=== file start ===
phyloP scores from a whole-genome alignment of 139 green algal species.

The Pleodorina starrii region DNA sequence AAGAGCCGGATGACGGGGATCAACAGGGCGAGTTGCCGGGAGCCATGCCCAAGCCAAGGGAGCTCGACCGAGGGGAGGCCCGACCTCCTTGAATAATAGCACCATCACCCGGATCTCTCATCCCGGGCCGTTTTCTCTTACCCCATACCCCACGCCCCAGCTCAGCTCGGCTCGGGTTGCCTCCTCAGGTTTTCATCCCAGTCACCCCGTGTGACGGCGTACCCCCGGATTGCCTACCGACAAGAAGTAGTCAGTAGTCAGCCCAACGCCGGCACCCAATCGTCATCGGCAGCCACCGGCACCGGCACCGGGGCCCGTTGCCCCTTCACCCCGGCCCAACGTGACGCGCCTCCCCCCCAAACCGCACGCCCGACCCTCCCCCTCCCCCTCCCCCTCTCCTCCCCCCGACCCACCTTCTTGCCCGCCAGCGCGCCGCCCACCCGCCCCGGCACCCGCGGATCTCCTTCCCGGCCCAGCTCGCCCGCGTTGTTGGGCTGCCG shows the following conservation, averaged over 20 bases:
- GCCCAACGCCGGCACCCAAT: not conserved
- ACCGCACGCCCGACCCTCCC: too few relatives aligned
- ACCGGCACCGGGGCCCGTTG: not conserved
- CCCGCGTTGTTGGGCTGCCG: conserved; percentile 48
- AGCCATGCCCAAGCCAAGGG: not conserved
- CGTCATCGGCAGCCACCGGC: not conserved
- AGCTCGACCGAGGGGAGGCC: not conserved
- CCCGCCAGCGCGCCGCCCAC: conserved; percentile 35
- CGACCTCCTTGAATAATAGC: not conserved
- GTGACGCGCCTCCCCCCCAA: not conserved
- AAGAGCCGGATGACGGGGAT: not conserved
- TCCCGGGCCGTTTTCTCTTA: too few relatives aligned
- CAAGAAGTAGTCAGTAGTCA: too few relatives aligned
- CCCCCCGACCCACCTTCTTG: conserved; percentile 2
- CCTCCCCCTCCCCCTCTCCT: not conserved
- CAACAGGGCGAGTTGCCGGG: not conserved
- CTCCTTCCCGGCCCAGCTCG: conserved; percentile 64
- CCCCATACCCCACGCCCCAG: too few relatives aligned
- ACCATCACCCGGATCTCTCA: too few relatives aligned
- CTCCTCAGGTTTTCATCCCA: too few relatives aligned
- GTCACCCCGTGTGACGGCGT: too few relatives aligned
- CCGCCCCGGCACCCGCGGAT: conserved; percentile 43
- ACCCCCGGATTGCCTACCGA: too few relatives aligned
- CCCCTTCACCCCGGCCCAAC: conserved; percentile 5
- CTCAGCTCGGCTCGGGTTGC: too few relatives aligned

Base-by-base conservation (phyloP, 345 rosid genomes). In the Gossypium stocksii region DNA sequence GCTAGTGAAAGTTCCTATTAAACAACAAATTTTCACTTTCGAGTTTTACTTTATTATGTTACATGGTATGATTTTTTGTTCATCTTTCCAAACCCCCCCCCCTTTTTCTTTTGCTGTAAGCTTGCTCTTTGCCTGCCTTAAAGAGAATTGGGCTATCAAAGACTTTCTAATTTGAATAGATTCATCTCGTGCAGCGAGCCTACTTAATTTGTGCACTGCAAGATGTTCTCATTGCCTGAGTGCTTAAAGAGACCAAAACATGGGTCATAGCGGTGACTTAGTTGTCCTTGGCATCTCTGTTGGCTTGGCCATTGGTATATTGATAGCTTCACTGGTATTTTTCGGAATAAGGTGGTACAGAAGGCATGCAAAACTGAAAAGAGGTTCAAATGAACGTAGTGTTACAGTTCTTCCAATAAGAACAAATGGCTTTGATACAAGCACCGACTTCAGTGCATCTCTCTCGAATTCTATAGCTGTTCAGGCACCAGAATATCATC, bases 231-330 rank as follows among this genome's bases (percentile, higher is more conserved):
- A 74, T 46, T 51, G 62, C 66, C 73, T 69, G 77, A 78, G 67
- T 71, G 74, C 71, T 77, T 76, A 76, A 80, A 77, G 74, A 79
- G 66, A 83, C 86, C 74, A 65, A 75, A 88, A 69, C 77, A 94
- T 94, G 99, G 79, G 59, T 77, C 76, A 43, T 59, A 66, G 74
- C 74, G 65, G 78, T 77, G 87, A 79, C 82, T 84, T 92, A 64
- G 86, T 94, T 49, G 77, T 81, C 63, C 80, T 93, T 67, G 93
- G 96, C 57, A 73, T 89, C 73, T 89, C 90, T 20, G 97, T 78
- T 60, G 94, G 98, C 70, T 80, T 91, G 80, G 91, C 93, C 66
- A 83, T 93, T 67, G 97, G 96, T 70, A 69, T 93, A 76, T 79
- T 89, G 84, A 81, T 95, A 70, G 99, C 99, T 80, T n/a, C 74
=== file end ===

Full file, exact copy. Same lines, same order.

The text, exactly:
phyloP scores from a whole-genome alignment of 139 green algal species.

The Pleodorina starrii region DNA sequence AAGAGCCGGATGACGGGGATCAACAGGGCGAGTTGCCGGGAGCCATGCCCAAGCCAAGGGAGCTCGACCGAGGGGAGGCCCGACCTCCTTGAATAATAGCACCATCACCCGGATCTCTCATCCCGGGCCGTTTTCTCTTACCCCATACCCCACGCCCCAGCTCAGCTCGGCTCGGGTTGCCTCCTCAGGTTTTCATCCCAGTCACCCCGTGTGACGGCGTACCCCCGGATTGCCTACCGACAAGAAGTAGTCAGTAGTCAGCCCAACGCCGGCACCCAATCGTCATCGGCAGCCACCGGCACCGGCACCGGGGCCCGTTGCCCCTTCACCCCGGCCCAACGTGACGCGCCTCCCCCCCAAACCGCACGCCCGACCCTCCCCCTCCCCCTCCCCCTCTCCTCCCCCCGACCCACCTTCTTGCCCGCCAGCGCGCCGCCCACCCGCCCCGGCACCCGCGGATCTCCTTCCCGGCCCAGCTCGCCCGCGTTGTTGGGCTGCCG shows the following conservation, averaged over 20 bases:
- GCCCAACGCCGGCACCCAAT: not conserved
- ACCGCACGCCCGACCCTCCC: too few relatives aligned
- ACCGGCACCGGGGCCCGTTG: not conserved
- CCCGCGTTGTTGGGCTGCCG: conserved; percentile 48
- AGCCATGCCCAAGCCAAGGG: not conserved
- CGTCATCGGCAGCCACCGGC: not conserved
- AGCTCGACCGAGGGGAGGCC: not conserved
- CCCGCCAGCGCGCCGCCCAC: conserved; percentile 35
- CGACCTCCTTGAATAATAGC: not conserved
- GTGACGCGCCTCCCCCCCAA: not conserved
- AAGAGCCGGATGACGGGGAT: not conserved
- TCCCGGGCCGTTTTCTCTTA: too few relatives aligned
- CAAGAAGTAGTCAGTAGTCA: too few relatives aligned
- CCCCCCGACCCACCTTCTTG: conserved; percentile 2
- CCTCCCCCTCCCCCTCTCCT: not conserved
- CAACAGGGCGAGTTGCCGGG: not conserved
- CTCCTTCCCGGCCCAGCTCG: conserved; percentile 64
- CCCCATACCCCACGCCCCAG: too few relatives aligned
- ACCATCACCCGGATCTCTCA: too few relatives aligned
- CTCCTCAGGTTTTCATCCCA: too few relatives aligned
- GTCACCCCGTGTGACGGCGT: too few relatives aligned
- CCGCCCCGGCACCCGCGGAT: conserved; percentile 43
- ACCCCCGGATTGCCTACCGA: too few relatives aligned
- CCCCTTCACCCCGGCCCAAC: conserved; percentile 5
- CTCAGCTCGGCTCGGGTTGC: too few relatives aligned

Base-by-base conservation (phyloP, 345 rosid genomes). In the Gossypium stocksii region DNA sequence GCTAGTGAAAGTTCCTATTAAACAACAAATTTTCACTTTCGAGTTTTACTTTATTATGTTACATGGTATGATTTTTTGTTCATCTTTCCAAACCCCCCCCCCTTTTTCTTTTGCTGTAAGCTTGCTCTTTGCCTGCCTTAAAGAGAATTGGGCTATCAAAGACTTTCTAATTTGAATAGATTCATCTCGTGCAGCGAGCCTACTTAATTTGTGCACTGCAAGATGTTCTCATTGCCTGAGTGCTTAAAGAGACCAAAACATGGGTCATAGCGGTGACTTAGTTGTCCTTGGCATCTCTGTTGGCTTGGCCATTGGTATATTGATAGCTTCACTGGTATTTTTCGGAATAAGGTGGTACAGAAGGCATGCAAAACTGAAAAGAGGTTCAAATGAACGTAGTGTTACAGTTCTTCCAATAAGAACAAATGGCTTTGATACAAGCACCGACTTCAGTGCATCTCTCTCGAATTCTATAGCTGTTCAGGCACCAGAATATCATC, bases 231-330 rank as follows among this genome's bases (percentile, higher is more conserved):
- A 74, T 46, T 51, G 62, C 66, C 73, T 69, G 77, A 78, G 67
- T 71, G 74, C 71, T 77, T 76, A 76, A 80, A 77, G 74, A 79
- G 66, A 83, C 86, C 74, A 65, A 75, A 88, A 69, C 77, A 94
- T 94, G 99, G 79, G 59, T 77, C 76, A 43, T 59, A 66, G 74
- C 74, G 65, G 78, T 77, G 87, A 79, C 82, T 84, T 92, A 64
- G 86, T 94, T 49, G 77, T 81, C 63, C 80, T 93, T 67, G 93
- G 96, C 57, A 73, T 89, C 73, T 89, C 90, T 20, G 97, T 78
- T 60, G 94, G 98, C 70, T 80, T 91, G 80, G 91, C 93, C 66
- A 83, T 93, T 67, G 97, G 96, T 70, A 69, T 93, A 76, T 79
- T 89, G 84, A 81, T 95, A 70, G 99, C 99, T 80, T n/a, C 74